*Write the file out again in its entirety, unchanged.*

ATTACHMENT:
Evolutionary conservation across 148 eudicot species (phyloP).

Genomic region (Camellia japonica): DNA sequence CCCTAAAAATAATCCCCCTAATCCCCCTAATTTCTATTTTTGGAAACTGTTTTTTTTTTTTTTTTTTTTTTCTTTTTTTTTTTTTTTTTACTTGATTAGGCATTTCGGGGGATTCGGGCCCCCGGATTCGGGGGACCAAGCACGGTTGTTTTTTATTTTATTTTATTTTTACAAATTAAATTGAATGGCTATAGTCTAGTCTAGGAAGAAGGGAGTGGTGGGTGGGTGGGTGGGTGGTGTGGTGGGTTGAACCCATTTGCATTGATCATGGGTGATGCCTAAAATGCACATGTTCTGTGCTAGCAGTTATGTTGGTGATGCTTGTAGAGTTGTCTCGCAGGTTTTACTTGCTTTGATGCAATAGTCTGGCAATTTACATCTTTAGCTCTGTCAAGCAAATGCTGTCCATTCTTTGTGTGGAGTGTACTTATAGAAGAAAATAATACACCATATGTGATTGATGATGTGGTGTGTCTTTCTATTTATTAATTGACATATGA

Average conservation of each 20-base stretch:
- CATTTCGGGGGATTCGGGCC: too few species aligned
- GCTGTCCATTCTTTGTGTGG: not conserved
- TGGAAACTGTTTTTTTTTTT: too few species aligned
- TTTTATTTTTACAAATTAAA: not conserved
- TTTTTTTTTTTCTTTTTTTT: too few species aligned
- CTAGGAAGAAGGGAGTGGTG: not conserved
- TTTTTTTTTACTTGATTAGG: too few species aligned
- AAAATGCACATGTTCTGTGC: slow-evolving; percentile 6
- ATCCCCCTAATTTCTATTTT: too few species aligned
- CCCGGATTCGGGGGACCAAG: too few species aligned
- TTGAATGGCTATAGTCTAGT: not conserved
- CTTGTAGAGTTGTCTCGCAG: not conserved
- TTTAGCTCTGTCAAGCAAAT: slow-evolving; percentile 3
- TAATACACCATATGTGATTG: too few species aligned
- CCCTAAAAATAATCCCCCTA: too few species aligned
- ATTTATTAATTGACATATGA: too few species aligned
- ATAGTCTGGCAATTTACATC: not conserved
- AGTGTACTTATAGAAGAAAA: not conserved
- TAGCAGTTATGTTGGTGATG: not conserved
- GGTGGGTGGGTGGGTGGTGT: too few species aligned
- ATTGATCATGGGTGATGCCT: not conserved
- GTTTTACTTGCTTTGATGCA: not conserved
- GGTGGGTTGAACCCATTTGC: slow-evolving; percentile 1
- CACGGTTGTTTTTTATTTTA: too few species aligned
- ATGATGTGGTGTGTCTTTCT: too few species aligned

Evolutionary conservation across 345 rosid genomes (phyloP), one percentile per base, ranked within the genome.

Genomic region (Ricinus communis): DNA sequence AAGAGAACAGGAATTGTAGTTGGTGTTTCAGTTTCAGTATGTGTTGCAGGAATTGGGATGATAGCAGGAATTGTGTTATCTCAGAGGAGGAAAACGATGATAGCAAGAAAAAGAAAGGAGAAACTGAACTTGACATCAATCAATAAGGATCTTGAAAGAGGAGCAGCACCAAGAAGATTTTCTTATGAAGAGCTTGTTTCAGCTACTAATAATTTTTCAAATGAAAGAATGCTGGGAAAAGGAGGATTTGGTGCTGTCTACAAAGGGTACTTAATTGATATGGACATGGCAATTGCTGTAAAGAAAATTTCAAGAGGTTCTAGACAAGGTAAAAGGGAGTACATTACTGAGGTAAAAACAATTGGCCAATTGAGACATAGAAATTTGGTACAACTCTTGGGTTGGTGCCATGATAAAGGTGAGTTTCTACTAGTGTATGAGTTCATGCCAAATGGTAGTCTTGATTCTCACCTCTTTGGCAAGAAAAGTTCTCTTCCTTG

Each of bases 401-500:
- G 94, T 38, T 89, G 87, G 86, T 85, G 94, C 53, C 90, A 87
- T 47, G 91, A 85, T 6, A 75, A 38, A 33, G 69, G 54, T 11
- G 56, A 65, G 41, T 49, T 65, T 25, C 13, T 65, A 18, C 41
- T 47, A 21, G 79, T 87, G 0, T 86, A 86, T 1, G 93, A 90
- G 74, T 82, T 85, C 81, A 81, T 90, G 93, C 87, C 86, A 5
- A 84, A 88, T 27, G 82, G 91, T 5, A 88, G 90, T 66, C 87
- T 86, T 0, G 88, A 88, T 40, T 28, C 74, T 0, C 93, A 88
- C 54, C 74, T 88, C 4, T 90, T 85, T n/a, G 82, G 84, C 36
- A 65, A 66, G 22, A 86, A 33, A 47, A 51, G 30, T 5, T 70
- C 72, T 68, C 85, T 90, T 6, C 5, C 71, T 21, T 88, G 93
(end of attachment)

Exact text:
Evolutionary conservation across 148 eudicot species (phyloP).

Genomic region (Camellia japonica): DNA sequence CCCTAAAAATAATCCCCCTAATCCCCCTAATTTCTATTTTTGGAAACTGTTTTTTTTTTTTTTTTTTTTTTCTTTTTTTTTTTTTTTTTACTTGATTAGGCATTTCGGGGGATTCGGGCCCCCGGATTCGGGGGACCAAGCACGGTTGTTTTTTATTTTATTTTATTTTTACAAATTAAATTGAATGGCTATAGTCTAGTCTAGGAAGAAGGGAGTGGTGGGTGGGTGGGTGGGTGGTGTGGTGGGTTGAACCCATTTGCATTGATCATGGGTGATGCCTAAAATGCACATGTTCTGTGCTAGCAGTTATGTTGGTGATGCTTGTAGAGTTGTCTCGCAGGTTTTACTTGCTTTGATGCAATAGTCTGGCAATTTACATCTTTAGCTCTGTCAAGCAAATGCTGTCCATTCTTTGTGTGGAGTGTACTTATAGAAGAAAATAATACACCATATGTGATTGATGATGTGGTGTGTCTTTCTATTTATTAATTGACATATGA

Average conservation of each 20-base stretch:
- CATTTCGGGGGATTCGGGCC: too few species aligned
- GCTGTCCATTCTTTGTGTGG: not conserved
- TGGAAACTGTTTTTTTTTTT: too few species aligned
- TTTTATTTTTACAAATTAAA: not conserved
- TTTTTTTTTTTCTTTTTTTT: too few species aligned
- CTAGGAAGAAGGGAGTGGTG: not conserved
- TTTTTTTTTACTTGATTAGG: too few species aligned
- AAAATGCACATGTTCTGTGC: slow-evolving; percentile 6
- ATCCCCCTAATTTCTATTTT: too few species aligned
- CCCGGATTCGGGGGACCAAG: too few species aligned
- TTGAATGGCTATAGTCTAGT: not conserved
- CTTGTAGAGTTGTCTCGCAG: not conserved
- TTTAGCTCTGTCAAGCAAAT: slow-evolving; percentile 3
- TAATACACCATATGTGATTG: too few species aligned
- CCCTAAAAATAATCCCCCTA: too few species aligned
- ATTTATTAATTGACATATGA: too few species aligned
- ATAGTCTGGCAATTTACATC: not conserved
- AGTGTACTTATAGAAGAAAA: not conserved
- TAGCAGTTATGTTGGTGATG: not conserved
- GGTGGGTGGGTGGGTGGTGT: too few species aligned
- ATTGATCATGGGTGATGCCT: not conserved
- GTTTTACTTGCTTTGATGCA: not conserved
- GGTGGGTTGAACCCATTTGC: slow-evolving; percentile 1
- CACGGTTGTTTTTTATTTTA: too few species aligned
- ATGATGTGGTGTGTCTTTCT: too few species aligned

Evolutionary conservation across 345 rosid genomes (phyloP), one percentile per base, ranked within the genome.

Genomic region (Ricinus communis): DNA sequence AAGAGAACAGGAATTGTAGTTGGTGTTTCAGTTTCAGTATGTGTTGCAGGAATTGGGATGATAGCAGGAATTGTGTTATCTCAGAGGAGGAAAACGATGATAGCAAGAAAAAGAAAGGAGAAACTGAACTTGACATCAATCAATAAGGATCTTGAAAGAGGAGCAGCACCAAGAAGATTTTCTTATGAAGAGCTTGTTTCAGCTACTAATAATTTTTCAAATGAAAGAATGCTGGGAAAAGGAGGATTTGGTGCTGTCTACAAAGGGTACTTAATTGATATGGACATGGCAATTGCTGTAAAGAAAATTTCAAGAGGTTCTAGACAAGGTAAAAGGGAGTACATTACTGAGGTAAAAACAATTGGCCAATTGAGACATAGAAATTTGGTACAACTCTTGGGTTGGTGCCATGATAAAGGTGAGTTTCTACTAGTGTATGAGTTCATGCCAAATGGTAGTCTTGATTCTCACCTCTTTGGCAAGAAAAGTTCTCTTCCTTG

Each of bases 401-500:
- G 94, T 38, T 89, G 87, G 86, T 85, G 94, C 53, C 90, A 87
- T 47, G 91, A 85, T 6, A 75, A 38, A 33, G 69, G 54, T 11
- G 56, A 65, G 41, T 49, T 65, T 25, C 13, T 65, A 18, C 41
- T 47, A 21, G 79, T 87, G 0, T 86, A 86, T 1, G 93, A 90
- G 74, T 82, T 85, C 81, A 81, T 90, G 93, C 87, C 86, A 5
- A 84, A 88, T 27, G 82, G 91, T 5, A 88, G 90, T 66, C 87
- T 86, T 0, G 88, A 88, T 40, T 28, C 74, T 0, C 93, A 88
- C 54, C 74, T 88, C 4, T 90, T 85, T n/a, G 82, G 84, C 36
- A 65, A 66, G 22, A 86, A 33, A 47, A 51, G 30, T 5, T 70
- C 72, T 68, C 85, T 90, T 6, C 5, C 71, T 21, T 88, G 93